In Komiža, you drink the most pleasant coffee in the world in the early morning, with yesterdays newspaper and the scent of warm bread.

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The city of Komiža

Komiža (Kom Issa – behind the Issa)

Mediterranean architecture, narrow stone streets, tall houses squeezed one beside the other and laundry getting dry on strings – this is all a picture of a fishermen town frozen in our memories, still living here on the ‘island of notable history, rich with time’.

Here the carob trees are older than our time, more than two thousand years old, bearing witness to time before Jesus! Here and now, the fig tree still grows outside of the walls of abandoned stone houses, capers are still being brought down in falls and the air contains a mix of orange flower, wine, roasted fish and sea scents. Here the sound of the sea, the song of the cricket, the scream of the gull and silence are in harmony. Here children can run about the streets freely.

In Komiža, you drink the most pleasant coffee in the world in the early mornings, with yesterdays newspaper and the scent of warm bread.

Halt, passenger. Feel the pulse of the island, the rhythm of the sea and allow the island to give you sanctuary and peace. One of my friends yelled “Island, I love you!” and sent his regards to the island, woven into new generations just like the song ‘Na srid kulfa si’ became the island anthem which we inherited from generations before us.

Here, returning guests become ‘locals’, they become a part of the ‘faciendi’ stories, a part of the joy being spread around and the winter peace combining two summers.

History

Komiža is by its origin a habitat created after Issa. It is presumed that its basin has been inhabited by Greeks, but so far there has been no material evidence presented to support this claim. It is mentioned in written documents for the first time in 1145 as Val Comeza in the charter of the Zadar count Peter, who reigned over the Middle-Dalmatian islands.

It is considered that the Benedictine abbey in town probably dates its origins back before the first written evidence of the island.

Under Venetian rule, Komiža and its adjoining island Vis belonged to the Hvar county. In that time, it has been rapidly developed as a center of fishing in this part of the Adriatic sea. The Venetians noted in the 16th century that in only one day, the fishermen from Komiža caught three million tons of pilchard. The fishing served as an economical branch enabling the development of churches, forts and great houses in Komiža.

Under the Austrian rule (1815 – 1918), Komiža received its own autonomous county and, therefore, it grows into a town with all its necessary contents. In the beginning of the 20th century, it is the greatest settlement on the island of Vis, counting just under four thousand inhabitants. A great pier and harbor have been built then and the town itself fueled seven fish processing factories, the greatest of which has been the ‘Fratelli Mardešić’. With the decline of the Austro-Hungarian Monarchy in 1918, a hundred years of stagnation began in Komiža, still happening today.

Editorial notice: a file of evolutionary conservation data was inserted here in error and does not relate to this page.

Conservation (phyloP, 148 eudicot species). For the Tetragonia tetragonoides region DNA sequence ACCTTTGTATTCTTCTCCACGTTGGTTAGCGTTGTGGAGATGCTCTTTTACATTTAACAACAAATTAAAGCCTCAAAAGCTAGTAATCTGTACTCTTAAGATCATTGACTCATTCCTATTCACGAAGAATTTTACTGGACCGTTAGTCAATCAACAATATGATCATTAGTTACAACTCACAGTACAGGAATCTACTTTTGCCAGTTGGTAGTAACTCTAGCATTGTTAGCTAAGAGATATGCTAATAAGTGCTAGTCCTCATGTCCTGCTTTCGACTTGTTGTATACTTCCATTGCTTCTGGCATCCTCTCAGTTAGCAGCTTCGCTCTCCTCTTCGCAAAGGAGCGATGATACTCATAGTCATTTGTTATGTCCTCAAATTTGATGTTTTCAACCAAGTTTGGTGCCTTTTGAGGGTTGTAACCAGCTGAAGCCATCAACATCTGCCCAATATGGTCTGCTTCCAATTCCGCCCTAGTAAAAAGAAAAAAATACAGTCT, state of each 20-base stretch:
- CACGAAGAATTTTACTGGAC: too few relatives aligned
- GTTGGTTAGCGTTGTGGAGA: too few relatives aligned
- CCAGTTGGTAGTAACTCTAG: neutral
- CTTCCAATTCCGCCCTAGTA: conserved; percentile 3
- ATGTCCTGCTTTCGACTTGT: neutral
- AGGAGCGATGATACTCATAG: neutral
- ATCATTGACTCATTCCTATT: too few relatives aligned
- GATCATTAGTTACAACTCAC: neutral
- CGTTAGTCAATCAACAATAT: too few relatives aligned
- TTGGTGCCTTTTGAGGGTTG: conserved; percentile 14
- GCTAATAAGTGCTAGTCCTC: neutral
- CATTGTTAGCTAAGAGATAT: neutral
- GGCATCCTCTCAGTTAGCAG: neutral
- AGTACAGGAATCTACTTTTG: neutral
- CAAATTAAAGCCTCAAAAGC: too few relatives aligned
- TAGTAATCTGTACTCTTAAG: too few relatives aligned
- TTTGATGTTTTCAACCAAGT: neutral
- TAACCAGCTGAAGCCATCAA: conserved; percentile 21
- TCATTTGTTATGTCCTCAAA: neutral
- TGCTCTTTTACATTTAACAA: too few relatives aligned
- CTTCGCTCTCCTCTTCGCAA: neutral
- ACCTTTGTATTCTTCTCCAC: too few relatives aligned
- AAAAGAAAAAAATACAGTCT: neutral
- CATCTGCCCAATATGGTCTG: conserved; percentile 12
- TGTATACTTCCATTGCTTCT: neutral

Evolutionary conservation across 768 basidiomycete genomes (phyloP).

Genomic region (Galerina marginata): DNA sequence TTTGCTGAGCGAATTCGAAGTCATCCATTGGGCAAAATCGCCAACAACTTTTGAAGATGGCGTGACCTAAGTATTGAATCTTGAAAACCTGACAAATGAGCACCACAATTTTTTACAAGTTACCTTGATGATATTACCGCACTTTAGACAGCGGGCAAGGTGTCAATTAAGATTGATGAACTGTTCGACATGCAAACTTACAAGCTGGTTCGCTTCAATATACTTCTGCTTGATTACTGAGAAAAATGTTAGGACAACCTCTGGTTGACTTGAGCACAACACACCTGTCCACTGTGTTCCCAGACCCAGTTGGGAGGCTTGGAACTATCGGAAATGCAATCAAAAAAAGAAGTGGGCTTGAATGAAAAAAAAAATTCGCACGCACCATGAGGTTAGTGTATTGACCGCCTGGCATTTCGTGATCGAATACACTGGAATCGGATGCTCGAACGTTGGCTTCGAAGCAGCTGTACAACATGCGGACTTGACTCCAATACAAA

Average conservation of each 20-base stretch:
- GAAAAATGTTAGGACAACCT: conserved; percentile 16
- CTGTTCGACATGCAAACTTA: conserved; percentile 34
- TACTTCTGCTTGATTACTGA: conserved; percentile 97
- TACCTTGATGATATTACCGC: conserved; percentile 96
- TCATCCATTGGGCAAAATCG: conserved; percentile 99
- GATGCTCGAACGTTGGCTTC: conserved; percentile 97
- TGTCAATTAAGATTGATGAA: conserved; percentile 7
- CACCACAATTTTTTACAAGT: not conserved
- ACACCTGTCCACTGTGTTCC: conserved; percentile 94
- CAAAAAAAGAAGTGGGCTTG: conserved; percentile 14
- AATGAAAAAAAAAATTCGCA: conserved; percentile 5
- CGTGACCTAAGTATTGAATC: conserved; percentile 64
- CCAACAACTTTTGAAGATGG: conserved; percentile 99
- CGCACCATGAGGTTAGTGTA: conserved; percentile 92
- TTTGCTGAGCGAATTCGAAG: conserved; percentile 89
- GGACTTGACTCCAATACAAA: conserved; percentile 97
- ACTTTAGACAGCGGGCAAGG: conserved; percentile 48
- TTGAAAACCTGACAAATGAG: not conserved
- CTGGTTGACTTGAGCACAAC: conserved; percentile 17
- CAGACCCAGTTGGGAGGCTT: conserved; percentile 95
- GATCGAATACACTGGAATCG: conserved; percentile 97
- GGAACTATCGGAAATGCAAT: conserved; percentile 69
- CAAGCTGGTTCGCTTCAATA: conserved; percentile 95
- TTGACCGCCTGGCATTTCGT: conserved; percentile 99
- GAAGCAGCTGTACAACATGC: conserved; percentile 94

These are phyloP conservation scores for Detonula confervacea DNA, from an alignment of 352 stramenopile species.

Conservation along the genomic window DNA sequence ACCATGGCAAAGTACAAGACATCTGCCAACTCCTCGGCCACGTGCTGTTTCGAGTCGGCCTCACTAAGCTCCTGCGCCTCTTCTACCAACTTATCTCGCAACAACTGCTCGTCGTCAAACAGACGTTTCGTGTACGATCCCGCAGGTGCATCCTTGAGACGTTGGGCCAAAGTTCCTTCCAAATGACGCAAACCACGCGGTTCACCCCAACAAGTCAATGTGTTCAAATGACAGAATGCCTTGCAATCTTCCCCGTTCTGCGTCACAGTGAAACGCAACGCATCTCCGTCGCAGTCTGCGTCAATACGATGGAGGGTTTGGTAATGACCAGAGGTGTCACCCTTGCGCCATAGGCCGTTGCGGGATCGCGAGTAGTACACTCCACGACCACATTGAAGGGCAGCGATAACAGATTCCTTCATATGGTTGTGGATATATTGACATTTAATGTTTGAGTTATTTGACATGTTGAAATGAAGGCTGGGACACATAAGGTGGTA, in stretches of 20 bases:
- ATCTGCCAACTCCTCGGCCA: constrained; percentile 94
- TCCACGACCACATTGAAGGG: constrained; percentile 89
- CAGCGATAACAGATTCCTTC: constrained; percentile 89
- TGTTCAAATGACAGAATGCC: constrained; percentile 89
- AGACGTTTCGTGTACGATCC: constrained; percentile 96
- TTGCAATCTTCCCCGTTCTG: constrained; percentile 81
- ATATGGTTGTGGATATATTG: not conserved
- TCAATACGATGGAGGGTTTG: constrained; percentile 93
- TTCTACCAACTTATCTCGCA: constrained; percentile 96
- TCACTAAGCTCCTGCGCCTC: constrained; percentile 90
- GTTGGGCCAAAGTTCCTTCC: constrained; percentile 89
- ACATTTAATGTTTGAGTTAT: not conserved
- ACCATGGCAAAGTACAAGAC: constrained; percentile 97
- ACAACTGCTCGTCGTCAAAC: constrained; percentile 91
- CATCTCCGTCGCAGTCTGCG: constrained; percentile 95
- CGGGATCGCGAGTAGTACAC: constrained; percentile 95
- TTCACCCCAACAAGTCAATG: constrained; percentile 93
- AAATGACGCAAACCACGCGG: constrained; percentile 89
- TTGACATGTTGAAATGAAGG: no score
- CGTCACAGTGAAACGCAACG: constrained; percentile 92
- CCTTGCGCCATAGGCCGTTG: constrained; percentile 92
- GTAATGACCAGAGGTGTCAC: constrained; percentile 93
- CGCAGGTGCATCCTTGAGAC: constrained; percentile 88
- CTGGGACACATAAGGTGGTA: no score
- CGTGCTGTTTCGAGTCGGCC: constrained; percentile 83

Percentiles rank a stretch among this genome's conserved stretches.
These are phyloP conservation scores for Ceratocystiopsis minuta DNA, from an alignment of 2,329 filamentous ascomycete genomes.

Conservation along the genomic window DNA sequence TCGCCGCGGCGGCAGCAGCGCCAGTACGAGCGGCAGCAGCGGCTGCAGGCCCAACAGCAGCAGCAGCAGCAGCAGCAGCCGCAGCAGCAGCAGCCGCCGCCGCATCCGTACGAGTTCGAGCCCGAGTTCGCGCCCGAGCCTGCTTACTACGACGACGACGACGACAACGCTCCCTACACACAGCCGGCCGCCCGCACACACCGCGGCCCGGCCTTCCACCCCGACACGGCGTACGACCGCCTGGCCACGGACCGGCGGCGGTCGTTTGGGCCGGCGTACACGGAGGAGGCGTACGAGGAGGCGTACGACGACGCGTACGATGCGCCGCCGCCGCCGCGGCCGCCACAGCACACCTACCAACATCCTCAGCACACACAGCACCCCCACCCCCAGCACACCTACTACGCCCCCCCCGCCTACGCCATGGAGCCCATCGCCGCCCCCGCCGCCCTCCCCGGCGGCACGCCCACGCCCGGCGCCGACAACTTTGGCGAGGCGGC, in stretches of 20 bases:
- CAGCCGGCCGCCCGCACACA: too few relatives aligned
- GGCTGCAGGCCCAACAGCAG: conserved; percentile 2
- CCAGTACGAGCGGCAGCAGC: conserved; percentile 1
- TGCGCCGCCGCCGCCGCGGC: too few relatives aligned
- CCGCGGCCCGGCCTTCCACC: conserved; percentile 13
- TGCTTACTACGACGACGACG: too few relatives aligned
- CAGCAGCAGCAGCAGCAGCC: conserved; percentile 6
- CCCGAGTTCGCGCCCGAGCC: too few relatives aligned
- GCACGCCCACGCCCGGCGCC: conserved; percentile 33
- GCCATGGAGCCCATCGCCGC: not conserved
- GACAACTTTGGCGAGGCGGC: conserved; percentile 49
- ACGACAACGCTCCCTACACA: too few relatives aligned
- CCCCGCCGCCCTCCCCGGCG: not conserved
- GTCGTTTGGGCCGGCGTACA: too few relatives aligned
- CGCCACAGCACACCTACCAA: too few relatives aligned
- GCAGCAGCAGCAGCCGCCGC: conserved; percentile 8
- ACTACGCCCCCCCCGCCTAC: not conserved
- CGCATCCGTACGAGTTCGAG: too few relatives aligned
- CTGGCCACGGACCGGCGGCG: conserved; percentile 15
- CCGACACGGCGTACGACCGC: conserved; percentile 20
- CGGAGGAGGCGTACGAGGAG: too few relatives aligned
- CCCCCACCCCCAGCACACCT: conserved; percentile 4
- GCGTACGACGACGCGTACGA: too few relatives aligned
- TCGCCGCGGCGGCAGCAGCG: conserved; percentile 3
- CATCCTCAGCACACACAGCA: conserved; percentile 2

At the time of the Kingdom of SHS, the basis of economy in Komiža – its rich fishing area around Palagruža – fell into the hands of Italy and remained in its composition up until 1947.

After World War 2, emigration continued with young people leaving overseas and the people growing older and fewer in numbers. Komiža now has about a thousand of constant inhabitants dealing in traditional fishing and agriculture.

In Komiža, as well as the entire island, there is no industry. That is a reason for depopulation, but also the preserved environment and the possibility to keep up the ecological balance and diversity.

Notabilities 

* The Church of our Lady Pirate is actually dedicated to Saint Mary. The folk name of Lady Pirate was given by the legend of a pirate theft of a picture of the Lady which the sea returned – it came back adrift on the beach in front of the church

* The Venetian castle on the waterfront (Komuna)

* The parish Church of Saint Nicholas (Muster) with the remains of the Benedictine convent

* The memorial home in Komiža built on the basis of the project of Stjepan Planić

* The culture house – Ivan Vitić

* The Zonkot palace (Zonkotova palača) on Škor square, an interesting combination of local and baroque architecture

* Tito’s cave above Podšpilja

* The Blue cave on the island of Biševo

Selected photographs


This page is translated to: Croatian

© 2013 — 2017 The Martinis Apartments – Komiža, Island of Vis. Web design and photography: Stjepan Tafra.